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Molybdenum Oxides

Molybdenum was one of the first elements used to retard the flames of cellulosics. More recently it has been used to impart flame resistance and smoke suppression to plastics. Molybdic oxideammonium octamolybdate, and zinc molybdate are the most widely used molybdenum flame retardants. Properties are given in Table. These materials are recommended almost exclusively for poly(vinyl chloride), its alloys, and unsaturated polyesters.

Properties of Molybdenum Flame Retarders

PropertyMolybdic oxide aAmmonium octamolybdate bZinc molybdate

CAS Registry Number[1313-27-5][13767-32-3]
particle size, µm2521.88
bulk density, kg/m338480
H2O solubility, g/mL0.6840.04
specific gravity4.673.183.0
oil adsorption per 100 g oil, g3520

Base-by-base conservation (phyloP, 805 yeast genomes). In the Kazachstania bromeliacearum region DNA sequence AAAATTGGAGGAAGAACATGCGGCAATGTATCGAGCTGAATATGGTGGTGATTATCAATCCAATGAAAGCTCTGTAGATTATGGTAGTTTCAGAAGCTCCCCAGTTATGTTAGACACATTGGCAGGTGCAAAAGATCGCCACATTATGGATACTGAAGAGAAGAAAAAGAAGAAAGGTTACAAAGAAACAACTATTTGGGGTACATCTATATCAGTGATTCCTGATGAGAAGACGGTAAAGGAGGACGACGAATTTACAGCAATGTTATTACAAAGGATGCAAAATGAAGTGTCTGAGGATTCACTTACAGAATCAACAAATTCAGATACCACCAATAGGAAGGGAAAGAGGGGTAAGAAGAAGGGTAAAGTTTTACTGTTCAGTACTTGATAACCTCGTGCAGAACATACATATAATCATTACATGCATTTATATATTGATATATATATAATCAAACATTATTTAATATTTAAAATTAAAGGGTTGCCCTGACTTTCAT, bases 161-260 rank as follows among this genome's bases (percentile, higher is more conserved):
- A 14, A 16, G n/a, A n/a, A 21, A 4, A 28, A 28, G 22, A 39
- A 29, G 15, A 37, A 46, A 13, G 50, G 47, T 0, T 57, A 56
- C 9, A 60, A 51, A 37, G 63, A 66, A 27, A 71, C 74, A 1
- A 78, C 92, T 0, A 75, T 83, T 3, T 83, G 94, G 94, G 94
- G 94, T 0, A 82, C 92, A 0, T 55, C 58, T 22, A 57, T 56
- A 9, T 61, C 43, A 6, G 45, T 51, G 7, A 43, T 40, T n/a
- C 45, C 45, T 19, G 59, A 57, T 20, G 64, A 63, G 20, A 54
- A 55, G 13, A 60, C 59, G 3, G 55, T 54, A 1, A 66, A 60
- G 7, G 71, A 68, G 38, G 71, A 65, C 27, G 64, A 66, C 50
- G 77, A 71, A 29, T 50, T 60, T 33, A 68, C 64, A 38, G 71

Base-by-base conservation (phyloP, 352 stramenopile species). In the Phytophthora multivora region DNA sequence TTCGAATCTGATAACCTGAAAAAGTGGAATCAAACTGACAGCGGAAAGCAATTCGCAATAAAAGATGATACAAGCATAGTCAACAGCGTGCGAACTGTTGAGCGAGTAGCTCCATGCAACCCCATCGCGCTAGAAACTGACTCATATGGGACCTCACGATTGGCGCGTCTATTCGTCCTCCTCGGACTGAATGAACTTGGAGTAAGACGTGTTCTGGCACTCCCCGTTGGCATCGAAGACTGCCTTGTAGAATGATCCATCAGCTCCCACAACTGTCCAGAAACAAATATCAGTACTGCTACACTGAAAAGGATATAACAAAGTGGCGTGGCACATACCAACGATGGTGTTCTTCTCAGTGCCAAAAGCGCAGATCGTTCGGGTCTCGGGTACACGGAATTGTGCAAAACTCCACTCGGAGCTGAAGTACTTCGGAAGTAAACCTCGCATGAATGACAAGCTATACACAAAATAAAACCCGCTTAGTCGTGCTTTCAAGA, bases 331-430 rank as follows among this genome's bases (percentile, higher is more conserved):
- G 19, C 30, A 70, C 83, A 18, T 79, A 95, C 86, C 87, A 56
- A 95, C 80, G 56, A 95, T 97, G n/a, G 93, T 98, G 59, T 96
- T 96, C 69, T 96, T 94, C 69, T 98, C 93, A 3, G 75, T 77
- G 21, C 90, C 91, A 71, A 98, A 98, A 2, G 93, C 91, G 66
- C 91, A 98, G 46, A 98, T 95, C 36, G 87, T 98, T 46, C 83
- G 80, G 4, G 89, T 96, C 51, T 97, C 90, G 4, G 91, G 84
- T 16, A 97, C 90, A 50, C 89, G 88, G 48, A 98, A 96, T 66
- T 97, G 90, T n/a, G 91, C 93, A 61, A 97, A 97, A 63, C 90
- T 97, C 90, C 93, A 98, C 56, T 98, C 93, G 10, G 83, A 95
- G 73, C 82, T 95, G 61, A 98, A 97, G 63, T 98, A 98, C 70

loss on ignition, wt %8.29

a The refractive index of MoO3 is .
b The decomposition temperature is 250°C.

Molybdenum trioxide is a condensed-phase flame retardant. Its decomposition products are nonvolatile and tend to increase char yields. Two parts of molybdic oxide added to flexible poly(vinyl chloride) that contains 30 parts of plasticizer have been shown to increase the char yield from 9.9 to 23.5%. Ninety percent of the molybdenum was recovered from the char after the sample was burned. A reaction between the flame retardant and the chlorine to form MoO2·Cl2·H2O, a nonvolatile compound, was assumed. This compound was assumed to promote char formation.

Molybdenum is also a smoke suppressant for poly(vinyl chloride). It promotes the formation of cis- rather than the trans-polymeric decomposition products which are the precursors for smoke. The sources for molybdates are Climax Performance Material Corp. and Sherwin Williams.